The U.S. Department of Energy is giving Connecticut over $480,000 to improve rooftop solar panel installation through research.
Last Thursday, Gov. Dannel Malloy announced the $481,473 grant, which Connecticut’s Clean Energy Finance and Investment Authority (CEFIA) will use to research methods of reducing rooftop solar costs in future applications, said CEFIA spokesman David Goldberg. Connecticut’s grant, Goldberg added, was one of 22 awarded nationwide as part of the Department of Energy’s “SunShot Initiative,” which aims to lower installed solar energy system costs by about 75 percent by the end of the decade.
The initial stages of the state’s effort, Goldberg said, involve researching the process of obtaining permits for rooftop solar panels in 12 Connecticut municipalities, including New Haven, to streamline the processes associated with developing rooftop solar panel systems and ultimately to drive down overall costs. If CEFIA is successful in researching and developing a more efficient process, he added, Connecticut will be eligible for a second grant that would be used to conduct a pilot program throughout the state and New England.
While the money will not cover equipment or installation expenses, Goldberg said CEFIA plans to implement initiatives to reduce non-hardware costs, which can account for up to 20 percent of the total amount needed to finance a solar panel system. He added that CEFIA plans to develop a task force to analyze current market conditions and existing infrastructure in partnering communities to standardize the process of obtaining a permit to install solar panels, lowering costs for developers and consumers.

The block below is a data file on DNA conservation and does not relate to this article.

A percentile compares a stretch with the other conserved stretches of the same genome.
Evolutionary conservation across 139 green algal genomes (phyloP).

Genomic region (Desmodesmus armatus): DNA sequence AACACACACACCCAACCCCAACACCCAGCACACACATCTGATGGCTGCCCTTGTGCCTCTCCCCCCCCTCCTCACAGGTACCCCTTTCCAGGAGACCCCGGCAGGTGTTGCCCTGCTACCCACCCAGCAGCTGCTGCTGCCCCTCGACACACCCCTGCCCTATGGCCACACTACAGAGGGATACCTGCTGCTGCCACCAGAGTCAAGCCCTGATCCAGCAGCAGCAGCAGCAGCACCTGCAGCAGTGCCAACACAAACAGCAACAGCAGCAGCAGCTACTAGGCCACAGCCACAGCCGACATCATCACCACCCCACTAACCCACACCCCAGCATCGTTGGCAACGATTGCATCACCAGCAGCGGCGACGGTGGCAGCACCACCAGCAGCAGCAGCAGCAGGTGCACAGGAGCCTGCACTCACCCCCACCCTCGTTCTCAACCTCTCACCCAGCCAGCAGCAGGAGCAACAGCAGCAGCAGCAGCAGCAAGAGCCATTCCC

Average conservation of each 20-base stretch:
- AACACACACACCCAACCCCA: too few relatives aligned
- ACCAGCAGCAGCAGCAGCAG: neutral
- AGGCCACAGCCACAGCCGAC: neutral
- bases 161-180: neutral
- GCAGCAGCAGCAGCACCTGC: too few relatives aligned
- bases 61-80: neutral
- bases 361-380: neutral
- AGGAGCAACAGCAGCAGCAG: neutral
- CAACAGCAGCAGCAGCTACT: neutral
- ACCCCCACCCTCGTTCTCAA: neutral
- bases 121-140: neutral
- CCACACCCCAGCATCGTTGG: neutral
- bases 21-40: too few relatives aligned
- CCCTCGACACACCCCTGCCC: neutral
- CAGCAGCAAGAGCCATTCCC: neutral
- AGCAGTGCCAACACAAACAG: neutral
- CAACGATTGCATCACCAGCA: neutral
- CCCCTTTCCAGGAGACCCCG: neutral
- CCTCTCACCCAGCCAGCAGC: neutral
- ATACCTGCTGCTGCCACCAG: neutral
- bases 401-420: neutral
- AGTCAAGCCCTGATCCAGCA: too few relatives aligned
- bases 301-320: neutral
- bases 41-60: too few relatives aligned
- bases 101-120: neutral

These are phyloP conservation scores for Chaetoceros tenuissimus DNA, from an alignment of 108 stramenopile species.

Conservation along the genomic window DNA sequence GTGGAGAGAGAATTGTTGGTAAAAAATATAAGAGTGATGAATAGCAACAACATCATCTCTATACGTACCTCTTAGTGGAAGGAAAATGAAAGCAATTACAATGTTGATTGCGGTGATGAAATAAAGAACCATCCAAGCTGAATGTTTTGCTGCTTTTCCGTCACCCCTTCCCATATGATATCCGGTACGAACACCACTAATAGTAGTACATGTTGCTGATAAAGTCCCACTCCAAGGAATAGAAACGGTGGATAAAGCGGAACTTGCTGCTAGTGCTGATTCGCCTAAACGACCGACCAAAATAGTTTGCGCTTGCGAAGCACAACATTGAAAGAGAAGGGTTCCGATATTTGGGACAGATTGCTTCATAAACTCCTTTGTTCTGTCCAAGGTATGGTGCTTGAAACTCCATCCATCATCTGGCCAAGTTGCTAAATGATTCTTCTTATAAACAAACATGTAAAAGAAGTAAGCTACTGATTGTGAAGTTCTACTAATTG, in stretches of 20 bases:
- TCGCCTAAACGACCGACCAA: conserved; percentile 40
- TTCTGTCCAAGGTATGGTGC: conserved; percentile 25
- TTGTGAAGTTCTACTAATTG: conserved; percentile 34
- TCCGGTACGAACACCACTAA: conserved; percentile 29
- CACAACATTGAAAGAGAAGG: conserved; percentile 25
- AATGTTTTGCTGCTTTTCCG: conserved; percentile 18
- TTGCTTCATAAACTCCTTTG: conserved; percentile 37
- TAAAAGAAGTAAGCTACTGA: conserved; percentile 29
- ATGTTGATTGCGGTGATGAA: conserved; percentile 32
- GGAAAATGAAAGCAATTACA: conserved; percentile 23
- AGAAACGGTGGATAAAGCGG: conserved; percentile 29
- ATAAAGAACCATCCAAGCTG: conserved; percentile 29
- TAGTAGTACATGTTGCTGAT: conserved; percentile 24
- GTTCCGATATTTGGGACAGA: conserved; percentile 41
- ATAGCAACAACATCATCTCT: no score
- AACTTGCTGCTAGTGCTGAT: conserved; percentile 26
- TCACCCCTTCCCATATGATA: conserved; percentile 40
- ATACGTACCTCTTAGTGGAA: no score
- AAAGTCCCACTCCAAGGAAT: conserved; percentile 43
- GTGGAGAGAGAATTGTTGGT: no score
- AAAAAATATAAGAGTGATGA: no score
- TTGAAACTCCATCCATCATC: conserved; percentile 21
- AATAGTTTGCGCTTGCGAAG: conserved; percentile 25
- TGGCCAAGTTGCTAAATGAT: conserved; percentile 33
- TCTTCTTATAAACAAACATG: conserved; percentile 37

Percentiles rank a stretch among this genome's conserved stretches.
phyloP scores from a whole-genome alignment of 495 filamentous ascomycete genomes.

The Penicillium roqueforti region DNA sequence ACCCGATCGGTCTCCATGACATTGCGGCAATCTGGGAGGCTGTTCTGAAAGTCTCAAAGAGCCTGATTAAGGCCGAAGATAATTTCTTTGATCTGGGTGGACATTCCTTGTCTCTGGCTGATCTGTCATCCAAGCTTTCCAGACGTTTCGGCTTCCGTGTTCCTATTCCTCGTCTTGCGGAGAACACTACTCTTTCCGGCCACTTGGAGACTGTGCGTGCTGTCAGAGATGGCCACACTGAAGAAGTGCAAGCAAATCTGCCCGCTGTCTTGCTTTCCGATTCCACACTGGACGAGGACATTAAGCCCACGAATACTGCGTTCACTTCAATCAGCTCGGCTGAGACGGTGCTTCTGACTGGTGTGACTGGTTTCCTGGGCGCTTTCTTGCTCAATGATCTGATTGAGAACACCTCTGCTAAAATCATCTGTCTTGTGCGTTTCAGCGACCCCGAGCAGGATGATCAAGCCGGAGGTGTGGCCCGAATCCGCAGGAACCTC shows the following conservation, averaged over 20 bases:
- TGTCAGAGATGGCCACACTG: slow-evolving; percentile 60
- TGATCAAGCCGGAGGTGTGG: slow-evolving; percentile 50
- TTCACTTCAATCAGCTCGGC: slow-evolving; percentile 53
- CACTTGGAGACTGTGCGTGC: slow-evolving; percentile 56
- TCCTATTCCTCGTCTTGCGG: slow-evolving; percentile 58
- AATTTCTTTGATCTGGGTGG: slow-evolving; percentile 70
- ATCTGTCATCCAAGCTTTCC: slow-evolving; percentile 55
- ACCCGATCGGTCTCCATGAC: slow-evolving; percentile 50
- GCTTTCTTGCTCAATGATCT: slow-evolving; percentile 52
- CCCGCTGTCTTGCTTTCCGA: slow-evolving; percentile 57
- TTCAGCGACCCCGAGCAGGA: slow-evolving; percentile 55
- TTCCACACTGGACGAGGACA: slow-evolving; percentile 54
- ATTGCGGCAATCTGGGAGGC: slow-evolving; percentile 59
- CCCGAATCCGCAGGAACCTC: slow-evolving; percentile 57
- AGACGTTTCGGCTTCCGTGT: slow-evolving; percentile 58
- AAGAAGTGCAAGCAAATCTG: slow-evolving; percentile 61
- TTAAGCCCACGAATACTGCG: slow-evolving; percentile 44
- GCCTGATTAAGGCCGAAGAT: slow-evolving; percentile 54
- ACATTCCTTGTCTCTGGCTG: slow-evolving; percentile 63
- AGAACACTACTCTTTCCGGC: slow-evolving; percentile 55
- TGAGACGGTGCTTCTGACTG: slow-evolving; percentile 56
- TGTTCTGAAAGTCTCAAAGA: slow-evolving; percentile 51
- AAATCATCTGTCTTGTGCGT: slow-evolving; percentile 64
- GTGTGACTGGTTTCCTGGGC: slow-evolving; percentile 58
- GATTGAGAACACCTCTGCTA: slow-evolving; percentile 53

Bill Leahy, chief executive director for operations at the Institute for Sustainable Energy at Eastern Connecticut State University, said developing standardized processes for solar rooftop installations is a good idea following the mixed success of older programs. He added that he supports the use of more “creative financing” for solar panels so interested parties would not have to finance sustainable technology themselves.
“For the state of Connecticut, it’s a significant achievement that shows the federal government’s commitment to renewable energy,” said Christine Eppstein Tang, director of the New Haven Office of Sustainability. Although she said she had not heard of the grant, Eppstein Tang said the initiative will contribute to the development of a renewable energy sector in Connecticut.
The 12 municipal partners, which include towns and cities of varying populations and income brackets, were selected due to their demonstrated leadership in the clean energy markets, Goldberg said. He added that CEFIA plans to implement the initiatives covered by the grant as soon as possible, and has created various stages during which their progress will be evaluated and reworked as necessary. CEFIA’s ultimate objective, he said, is to complete the streamlining process by the end of the year.
Solar energy installations in the United States increased by 109 percent in 2011, according to the Solar Energy Industries Association.